Indian Journal of Critical Care Medicine

Register      Login



Volume / Issue

Online First

Related articles

VOLUME 21 , ISSUE 1 ( 2017 ) > List of Articles


Dynamic changes of plasma neutrophil gelatinase-associated lipocalin predicted mortality in critically ill patients with systemic inflammatory response syndrome

Suhaila Nanyan, Azrina Ralib, Mohd Mat Nor

Keywords : Mortality, neutrophil gelatinase-associated lipocalin, sepsis, systemic inflammatory response syndrome

Citation Information : Nanyan S, Ralib A, Mat Nor M. Dynamic changes of plasma neutrophil gelatinase-associated lipocalin predicted mortality in critically ill patients with systemic inflammatory response syndrome. Indian J Crit Care Med 2017; 21 (1):23-29.

DOI: 10.4103/0972-5229.198322

License: CC BY-ND 3.0

Published Online: 01-11-2017

Copyright Statement:  Copyright © 2017; The Author(s).


Background and Aims: About 50% of patients admitted to the Intensive Care Unit have systemic inflammatory response syndrome (SIRS), and about 10%-20% of them died. Early risk stratification is important to reduce mortality. Plasma neutrophil gelatinase-associated lipocalin (NGAL) is increased by inflammation and infection. Its ability to predict mortality in SIRS patients is of interest. We evaluated the ability of serial measurement of NGAL for the prediction of mortality in critically ill patients with SIRS. Materials and Methods: This is a secondary analysis of a single-center, prospective, observational study. Patients who fulfill the SIRS criteria were recruited in the study. Delta NGAL at 24 and 48 h (ΔNGAL-24 and ΔNGAL-48) was defined as 24 and 48 h NGAL minus day 1 NGAL; NGAL clearance (NGALc) was defined as percentage of ΔNGAL over day 1 NGAL. The primary outcome of the study is in-hospital mortality. Results: A total of 151 patients were analyzed, of which 53 (35%) died. Nonsurvivors were older (51 vs. 45, P = 0.03) and had higher Sequential Organ Failure Assessment (9 ± 7 vs. 7 ± 4, P = 0.02) and Simplified Acute Physiology Score II (47 ± 15 vs. 40 ± 15, P = 0.01) scores as compared to survivors. NGAL concentrations over 3 days were higher in nonsurvivors compared to survivors (repeated measures analysis of variance, P = 0.02). Day 1 NGAL, ΔNGAL-24, and NGALc-24 were not independently predictive of mortality. However, day 3 NGAL, ΔNGAL-48, and NGALc-48 were predictive after adjusted for age and severity of illness (odds ratio 9.1 [1.97-41.7]). Conclusions: NGAL dynamics over 48 h independently predicted mortality in critically ill patients with SIRS. This could assist clinicians in risk stratification of this group of high-risk patients.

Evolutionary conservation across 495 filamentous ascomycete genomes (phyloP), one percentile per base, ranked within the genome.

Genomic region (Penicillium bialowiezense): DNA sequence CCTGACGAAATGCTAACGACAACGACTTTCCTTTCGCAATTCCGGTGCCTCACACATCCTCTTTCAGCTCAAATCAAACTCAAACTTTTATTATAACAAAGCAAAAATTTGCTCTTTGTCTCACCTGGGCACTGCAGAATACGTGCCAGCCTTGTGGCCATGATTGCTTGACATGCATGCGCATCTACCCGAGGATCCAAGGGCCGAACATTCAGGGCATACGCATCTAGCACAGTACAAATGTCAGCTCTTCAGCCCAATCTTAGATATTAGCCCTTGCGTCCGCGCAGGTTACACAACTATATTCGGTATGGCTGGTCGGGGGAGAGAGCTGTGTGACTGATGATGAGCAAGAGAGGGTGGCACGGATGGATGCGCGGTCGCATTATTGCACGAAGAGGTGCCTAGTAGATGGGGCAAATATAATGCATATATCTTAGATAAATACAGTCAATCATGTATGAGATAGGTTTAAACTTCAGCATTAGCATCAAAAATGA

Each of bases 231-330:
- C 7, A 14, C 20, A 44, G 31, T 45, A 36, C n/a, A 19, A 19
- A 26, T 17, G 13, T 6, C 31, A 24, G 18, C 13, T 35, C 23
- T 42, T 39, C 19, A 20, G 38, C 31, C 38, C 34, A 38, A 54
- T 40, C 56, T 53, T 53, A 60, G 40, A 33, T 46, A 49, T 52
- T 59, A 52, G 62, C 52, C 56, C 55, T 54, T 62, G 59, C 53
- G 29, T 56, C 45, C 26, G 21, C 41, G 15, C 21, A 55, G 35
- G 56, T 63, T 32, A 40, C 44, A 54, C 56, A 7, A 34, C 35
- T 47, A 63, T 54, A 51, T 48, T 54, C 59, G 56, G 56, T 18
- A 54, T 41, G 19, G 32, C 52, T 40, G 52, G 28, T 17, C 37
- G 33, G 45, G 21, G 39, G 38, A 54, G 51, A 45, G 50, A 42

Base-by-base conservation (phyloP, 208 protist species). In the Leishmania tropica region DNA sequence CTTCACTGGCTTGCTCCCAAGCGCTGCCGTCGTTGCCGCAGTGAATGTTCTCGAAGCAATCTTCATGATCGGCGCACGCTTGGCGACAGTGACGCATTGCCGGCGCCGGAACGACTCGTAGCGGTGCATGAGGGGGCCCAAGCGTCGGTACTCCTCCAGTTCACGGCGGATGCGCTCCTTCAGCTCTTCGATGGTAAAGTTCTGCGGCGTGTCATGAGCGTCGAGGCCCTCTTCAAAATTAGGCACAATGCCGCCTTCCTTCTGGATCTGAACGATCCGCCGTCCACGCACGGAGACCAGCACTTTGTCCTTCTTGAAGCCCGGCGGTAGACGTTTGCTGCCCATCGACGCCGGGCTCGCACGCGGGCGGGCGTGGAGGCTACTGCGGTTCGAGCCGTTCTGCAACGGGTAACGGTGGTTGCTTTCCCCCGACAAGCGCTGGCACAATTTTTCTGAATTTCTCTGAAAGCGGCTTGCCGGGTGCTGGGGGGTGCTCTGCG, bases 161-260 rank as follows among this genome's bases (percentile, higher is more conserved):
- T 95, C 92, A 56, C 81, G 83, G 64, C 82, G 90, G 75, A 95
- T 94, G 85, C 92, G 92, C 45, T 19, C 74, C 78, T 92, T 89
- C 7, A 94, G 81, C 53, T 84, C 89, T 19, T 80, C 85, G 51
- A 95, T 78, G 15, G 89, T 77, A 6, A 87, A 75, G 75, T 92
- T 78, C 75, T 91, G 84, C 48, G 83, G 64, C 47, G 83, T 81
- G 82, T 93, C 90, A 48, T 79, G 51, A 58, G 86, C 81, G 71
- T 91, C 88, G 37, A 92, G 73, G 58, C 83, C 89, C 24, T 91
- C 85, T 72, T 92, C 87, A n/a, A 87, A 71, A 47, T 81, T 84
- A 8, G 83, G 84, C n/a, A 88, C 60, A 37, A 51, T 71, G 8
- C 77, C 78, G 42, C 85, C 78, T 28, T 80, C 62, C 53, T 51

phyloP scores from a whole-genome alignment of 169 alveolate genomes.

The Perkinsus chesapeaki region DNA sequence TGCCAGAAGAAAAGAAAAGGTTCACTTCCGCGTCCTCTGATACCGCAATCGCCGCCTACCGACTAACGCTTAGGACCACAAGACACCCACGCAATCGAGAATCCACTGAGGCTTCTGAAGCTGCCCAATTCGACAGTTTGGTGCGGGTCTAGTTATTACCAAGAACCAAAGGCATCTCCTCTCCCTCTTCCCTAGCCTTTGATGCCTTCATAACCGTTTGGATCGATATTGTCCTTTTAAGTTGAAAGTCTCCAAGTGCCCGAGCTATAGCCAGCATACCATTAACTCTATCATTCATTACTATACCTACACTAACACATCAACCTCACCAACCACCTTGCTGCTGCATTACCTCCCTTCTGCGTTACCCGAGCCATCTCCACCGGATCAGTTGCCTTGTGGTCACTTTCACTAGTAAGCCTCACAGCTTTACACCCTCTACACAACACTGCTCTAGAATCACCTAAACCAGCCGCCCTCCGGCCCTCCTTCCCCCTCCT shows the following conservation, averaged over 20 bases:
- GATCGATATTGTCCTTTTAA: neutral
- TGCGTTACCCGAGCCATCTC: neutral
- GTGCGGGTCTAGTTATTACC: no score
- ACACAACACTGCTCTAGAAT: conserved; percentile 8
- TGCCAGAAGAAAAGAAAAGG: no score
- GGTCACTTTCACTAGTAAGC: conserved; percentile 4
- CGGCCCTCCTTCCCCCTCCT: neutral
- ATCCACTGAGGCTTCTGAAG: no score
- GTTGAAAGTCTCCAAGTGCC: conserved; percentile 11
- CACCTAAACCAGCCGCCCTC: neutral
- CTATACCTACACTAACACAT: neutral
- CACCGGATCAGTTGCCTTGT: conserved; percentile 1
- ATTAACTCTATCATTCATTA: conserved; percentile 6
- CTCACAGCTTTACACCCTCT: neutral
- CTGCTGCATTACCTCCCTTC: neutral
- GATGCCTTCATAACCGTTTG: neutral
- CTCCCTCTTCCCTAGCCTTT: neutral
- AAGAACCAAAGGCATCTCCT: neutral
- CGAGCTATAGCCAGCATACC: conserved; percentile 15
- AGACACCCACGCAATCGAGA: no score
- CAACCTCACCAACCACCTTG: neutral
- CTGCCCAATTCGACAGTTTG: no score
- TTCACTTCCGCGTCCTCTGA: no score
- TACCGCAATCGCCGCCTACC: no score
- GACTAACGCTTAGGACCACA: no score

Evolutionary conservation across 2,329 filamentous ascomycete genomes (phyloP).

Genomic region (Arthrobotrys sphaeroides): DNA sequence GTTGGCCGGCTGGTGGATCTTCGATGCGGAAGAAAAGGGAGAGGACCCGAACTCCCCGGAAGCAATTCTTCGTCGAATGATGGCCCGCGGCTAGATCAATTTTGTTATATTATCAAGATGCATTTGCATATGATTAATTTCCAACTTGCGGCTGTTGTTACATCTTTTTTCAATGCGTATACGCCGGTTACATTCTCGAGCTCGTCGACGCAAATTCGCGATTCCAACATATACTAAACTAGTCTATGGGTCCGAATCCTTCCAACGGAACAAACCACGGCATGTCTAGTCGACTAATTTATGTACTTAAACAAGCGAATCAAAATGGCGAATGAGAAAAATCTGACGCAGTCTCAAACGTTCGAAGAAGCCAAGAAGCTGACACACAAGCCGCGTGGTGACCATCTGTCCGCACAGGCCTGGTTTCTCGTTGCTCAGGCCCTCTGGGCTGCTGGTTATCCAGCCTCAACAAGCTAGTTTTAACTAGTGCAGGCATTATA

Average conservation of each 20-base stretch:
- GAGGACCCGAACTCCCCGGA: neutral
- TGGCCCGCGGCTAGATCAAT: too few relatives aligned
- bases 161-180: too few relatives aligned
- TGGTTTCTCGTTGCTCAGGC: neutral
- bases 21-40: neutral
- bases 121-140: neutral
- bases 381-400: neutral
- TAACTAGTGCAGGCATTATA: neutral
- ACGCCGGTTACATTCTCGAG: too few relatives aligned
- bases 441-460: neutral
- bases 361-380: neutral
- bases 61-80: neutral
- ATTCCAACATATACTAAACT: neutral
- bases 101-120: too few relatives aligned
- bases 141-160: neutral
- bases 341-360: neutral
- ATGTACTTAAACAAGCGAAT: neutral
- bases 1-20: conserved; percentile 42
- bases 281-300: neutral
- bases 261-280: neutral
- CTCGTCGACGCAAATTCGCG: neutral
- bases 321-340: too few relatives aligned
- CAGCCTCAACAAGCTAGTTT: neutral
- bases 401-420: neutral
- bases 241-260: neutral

PDF Share
  1. Brun-Buisson C. The epidemiology of the systemic inflammatory response. Intensive Care Med 2000;26 Suppl 1:S64-74.
  2. Pittet D, Rangel-Frausto S, Li N, Tarara D, Costigan M, Rempe L, et al. Systemic inflammatory response syndrome, sepsis, severe sepsis and septic shock: Incidence, morbidities and outcomes in surgical ICU patients. Intensive Care Med 1995;21:302-9.
  3. Qiu H, Du B, Liu D. Clinical study of systemic inflammatory response syndrome and multiple organ dysfunction syndrome in critically patients. Zhonghua Wai Ke Za Zhi 1997;35:402-5.
  4. Soni SS, Cruz D, Bobek I, Chionh CY, Nalesso F, Lentini P, et al. NGAL: A biomarker of acute kidney injury and other systemic conditions. Int Urol Nephrol 2009;42:141-50.
  5. Bolignano D, Donato V, Coppolino G, Campo S, Buemi A, Lacquaniti A, et al. Neutrophil gelatinase-associated lipocalin (NGAL) as a marker of kidney damage. Am J Kidney Dis 2008;52:595-605.
  6. Schmidt-Ott KM, Mori K, Li JY, Kalandadze A, Cohen DJ, Devarajan P, et al. Dual action of neutrophil gelatinase-associated lipocalin. J Am Soc Nephrol 2007;18:407-13.